P25 Vendors Resist 700 MHz Device CAP Certification before FCC Type Approval (1/6/15)
Tuesday, January 06, 2015 | Comments

The association representing Project 25 (P25) manufacturers and suppliers asked the FCC to revise its newly released 700 MHz narrowband rules to not encourage P25 Compliance Assessment Program (CAP) certification before receiving FCC device type approval.

In rules adopted last year for 700 MHz narrowband spectrum, the FCC encouraged manufacturers of 700 MHz public-safety radios to obtain P25 CAP certification for new equipment to demonstrate that the equipment meets P25 interoperability standards as required by Section 90.548 of the commission’s rules. CAP certification will presumptively establish compliance with Section 90.528; manufacturers that elect not to obtain CAP certification must disclose their basis for asserting compliance, the rules said.

In a petition for reconsideration, the Telecommunications Industry Association (TIA) said that at the time a manufacturer submits a device to the FCC for type approval, it may not yet be feasible or possible to have completed all the requirements for P25 CAP certification.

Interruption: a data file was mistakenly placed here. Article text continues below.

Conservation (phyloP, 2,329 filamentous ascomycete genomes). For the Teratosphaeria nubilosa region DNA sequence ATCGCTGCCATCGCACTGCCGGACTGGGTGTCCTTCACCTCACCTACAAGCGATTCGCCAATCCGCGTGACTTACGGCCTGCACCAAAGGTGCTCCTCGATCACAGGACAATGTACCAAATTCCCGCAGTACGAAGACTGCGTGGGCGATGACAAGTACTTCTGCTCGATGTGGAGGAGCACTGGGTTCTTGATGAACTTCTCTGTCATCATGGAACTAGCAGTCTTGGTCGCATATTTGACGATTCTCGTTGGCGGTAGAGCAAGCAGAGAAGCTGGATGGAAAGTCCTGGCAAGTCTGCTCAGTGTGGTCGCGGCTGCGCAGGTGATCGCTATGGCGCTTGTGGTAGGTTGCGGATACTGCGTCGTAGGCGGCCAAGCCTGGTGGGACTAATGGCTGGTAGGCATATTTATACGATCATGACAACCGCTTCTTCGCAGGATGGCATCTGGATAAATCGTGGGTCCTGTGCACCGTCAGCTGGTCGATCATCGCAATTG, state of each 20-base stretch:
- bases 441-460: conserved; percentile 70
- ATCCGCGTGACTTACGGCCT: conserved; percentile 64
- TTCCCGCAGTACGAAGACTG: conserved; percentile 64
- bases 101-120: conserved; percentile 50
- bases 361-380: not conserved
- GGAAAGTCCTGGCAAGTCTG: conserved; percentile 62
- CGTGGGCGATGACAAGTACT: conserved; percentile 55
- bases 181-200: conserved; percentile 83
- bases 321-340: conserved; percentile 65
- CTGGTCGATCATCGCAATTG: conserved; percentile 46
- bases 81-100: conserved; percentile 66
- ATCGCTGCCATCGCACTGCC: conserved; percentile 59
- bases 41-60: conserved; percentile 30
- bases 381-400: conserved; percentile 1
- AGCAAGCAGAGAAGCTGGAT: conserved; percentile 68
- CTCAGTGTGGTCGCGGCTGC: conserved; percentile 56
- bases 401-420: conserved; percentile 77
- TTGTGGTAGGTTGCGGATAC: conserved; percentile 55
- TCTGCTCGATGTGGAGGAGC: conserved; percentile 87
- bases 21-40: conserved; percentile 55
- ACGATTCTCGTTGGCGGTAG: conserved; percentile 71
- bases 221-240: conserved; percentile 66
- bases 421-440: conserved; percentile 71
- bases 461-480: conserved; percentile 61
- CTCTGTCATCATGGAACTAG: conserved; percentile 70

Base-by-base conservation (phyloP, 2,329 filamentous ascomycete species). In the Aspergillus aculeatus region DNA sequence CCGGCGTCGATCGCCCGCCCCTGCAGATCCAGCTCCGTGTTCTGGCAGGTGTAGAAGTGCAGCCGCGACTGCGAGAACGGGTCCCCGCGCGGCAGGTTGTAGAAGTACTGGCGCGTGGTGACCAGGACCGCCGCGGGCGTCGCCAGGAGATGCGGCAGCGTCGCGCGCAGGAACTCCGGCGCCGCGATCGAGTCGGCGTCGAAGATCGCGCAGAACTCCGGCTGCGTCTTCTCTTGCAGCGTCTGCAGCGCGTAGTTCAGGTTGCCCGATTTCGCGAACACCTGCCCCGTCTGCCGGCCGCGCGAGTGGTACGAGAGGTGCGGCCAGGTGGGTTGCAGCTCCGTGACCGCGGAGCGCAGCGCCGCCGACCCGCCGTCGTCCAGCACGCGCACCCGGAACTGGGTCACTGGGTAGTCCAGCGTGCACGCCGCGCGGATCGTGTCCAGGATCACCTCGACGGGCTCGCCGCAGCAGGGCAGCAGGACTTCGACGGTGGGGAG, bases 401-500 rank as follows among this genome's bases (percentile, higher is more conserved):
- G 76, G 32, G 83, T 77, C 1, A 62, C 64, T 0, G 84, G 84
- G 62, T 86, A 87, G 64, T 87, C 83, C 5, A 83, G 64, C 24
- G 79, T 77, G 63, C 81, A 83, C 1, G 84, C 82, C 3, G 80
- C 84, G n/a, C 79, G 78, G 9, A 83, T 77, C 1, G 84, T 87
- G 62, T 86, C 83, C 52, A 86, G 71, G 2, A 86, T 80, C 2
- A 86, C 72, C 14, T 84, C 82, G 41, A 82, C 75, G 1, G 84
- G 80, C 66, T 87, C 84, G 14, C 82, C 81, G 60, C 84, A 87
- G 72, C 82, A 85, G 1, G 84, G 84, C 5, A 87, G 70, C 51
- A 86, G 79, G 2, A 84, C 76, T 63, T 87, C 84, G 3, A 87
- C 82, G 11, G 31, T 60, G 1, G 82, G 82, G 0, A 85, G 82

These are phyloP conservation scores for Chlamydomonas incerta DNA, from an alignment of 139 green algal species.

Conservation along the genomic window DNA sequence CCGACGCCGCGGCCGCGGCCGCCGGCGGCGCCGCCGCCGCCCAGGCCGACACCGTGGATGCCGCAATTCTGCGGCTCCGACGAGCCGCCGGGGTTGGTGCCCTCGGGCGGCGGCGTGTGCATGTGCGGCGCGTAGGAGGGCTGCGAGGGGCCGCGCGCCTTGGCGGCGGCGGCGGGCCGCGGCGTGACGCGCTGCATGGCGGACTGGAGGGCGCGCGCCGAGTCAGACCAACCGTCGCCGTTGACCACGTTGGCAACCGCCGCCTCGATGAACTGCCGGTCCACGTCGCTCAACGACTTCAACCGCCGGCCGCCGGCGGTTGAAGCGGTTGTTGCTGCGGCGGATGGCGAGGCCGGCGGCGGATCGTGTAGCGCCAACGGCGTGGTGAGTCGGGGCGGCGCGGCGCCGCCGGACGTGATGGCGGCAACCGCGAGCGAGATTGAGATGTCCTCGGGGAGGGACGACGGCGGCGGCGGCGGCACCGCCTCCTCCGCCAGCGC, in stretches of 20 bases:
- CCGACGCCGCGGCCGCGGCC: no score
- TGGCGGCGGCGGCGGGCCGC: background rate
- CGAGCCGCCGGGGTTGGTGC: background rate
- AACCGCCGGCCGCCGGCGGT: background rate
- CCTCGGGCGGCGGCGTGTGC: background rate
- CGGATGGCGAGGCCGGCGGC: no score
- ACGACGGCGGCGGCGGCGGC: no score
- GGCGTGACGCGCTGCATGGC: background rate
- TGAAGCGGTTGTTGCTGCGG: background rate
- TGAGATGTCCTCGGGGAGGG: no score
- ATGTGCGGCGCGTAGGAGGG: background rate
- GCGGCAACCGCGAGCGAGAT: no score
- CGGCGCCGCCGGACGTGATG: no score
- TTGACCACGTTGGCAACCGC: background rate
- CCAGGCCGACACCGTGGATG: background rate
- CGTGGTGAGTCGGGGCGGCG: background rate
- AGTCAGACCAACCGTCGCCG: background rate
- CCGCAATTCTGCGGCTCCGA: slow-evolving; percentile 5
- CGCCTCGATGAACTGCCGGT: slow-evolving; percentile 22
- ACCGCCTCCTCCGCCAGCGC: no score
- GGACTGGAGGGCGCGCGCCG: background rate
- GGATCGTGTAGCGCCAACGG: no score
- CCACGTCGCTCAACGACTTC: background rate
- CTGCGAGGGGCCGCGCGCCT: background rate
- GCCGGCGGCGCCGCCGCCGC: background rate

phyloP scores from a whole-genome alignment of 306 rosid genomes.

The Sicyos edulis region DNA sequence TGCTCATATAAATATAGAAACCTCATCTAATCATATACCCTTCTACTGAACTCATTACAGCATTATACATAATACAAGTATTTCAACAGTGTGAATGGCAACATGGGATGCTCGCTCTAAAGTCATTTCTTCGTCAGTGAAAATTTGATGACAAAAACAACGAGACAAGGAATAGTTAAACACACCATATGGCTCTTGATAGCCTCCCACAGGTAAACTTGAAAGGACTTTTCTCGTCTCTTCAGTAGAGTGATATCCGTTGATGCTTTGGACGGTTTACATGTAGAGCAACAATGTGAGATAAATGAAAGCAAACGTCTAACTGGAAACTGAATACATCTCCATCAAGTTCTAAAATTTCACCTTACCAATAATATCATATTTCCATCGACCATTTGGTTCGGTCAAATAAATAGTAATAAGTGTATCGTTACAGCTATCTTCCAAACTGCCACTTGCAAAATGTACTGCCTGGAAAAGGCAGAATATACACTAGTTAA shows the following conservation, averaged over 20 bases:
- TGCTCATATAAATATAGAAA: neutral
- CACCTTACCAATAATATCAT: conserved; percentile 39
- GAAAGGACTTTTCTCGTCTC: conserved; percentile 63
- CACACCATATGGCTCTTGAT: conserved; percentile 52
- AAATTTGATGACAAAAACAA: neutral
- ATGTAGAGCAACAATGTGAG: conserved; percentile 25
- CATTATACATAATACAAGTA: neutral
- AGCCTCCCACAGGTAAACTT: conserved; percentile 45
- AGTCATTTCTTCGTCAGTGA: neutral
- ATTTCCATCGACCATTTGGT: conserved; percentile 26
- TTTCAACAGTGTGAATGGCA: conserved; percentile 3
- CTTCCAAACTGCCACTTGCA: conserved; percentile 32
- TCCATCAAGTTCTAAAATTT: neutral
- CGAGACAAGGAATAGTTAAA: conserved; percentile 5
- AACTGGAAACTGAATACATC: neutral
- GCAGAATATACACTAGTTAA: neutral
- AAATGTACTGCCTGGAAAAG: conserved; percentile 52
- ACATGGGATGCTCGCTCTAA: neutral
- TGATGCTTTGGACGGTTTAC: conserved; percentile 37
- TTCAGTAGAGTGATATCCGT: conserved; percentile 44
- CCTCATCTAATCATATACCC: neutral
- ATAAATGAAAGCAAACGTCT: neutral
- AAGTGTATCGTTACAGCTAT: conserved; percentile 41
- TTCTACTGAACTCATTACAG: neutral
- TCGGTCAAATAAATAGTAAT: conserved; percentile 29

TIA said it strongly supports the CAP compliance program to give licensees information regarding vendor assertions that equipment is interoperable and complies with P25 standards. However, the filing said CAP faces several challenges.

“Perhaps most significantly, CAP remains subject to vagaries associated with funding support from the Department of Homeland Security (DHS),” the petition said. “Additionally, the CAP governing board, which is appointed by DHS, has not met in over a year. CAP is not currently recognizing new laboratories, although the status of previously approved labs continues.”

CAP involves three categories of tests: performance, conformance and interoperability. TIA said interoperability tests, in particular, in advance of submission for FCC type approval present particular challenges. TIA said the actual P25 CAP compliant functionality for a new device may not happen until many months after FCC type approval could be completed.

The association suggested that, instead, the manufacturer could identify which P25 CAP tests the design intends to pass. TIA said the FCC should “amend the commission’s rules to more fully reflect the product development process in which devices are mature enough for submission for FCC type acceptance before CAP certification testing is feasible.”

The full petition for reconsideration is here.

Your comments are welcome, click here.


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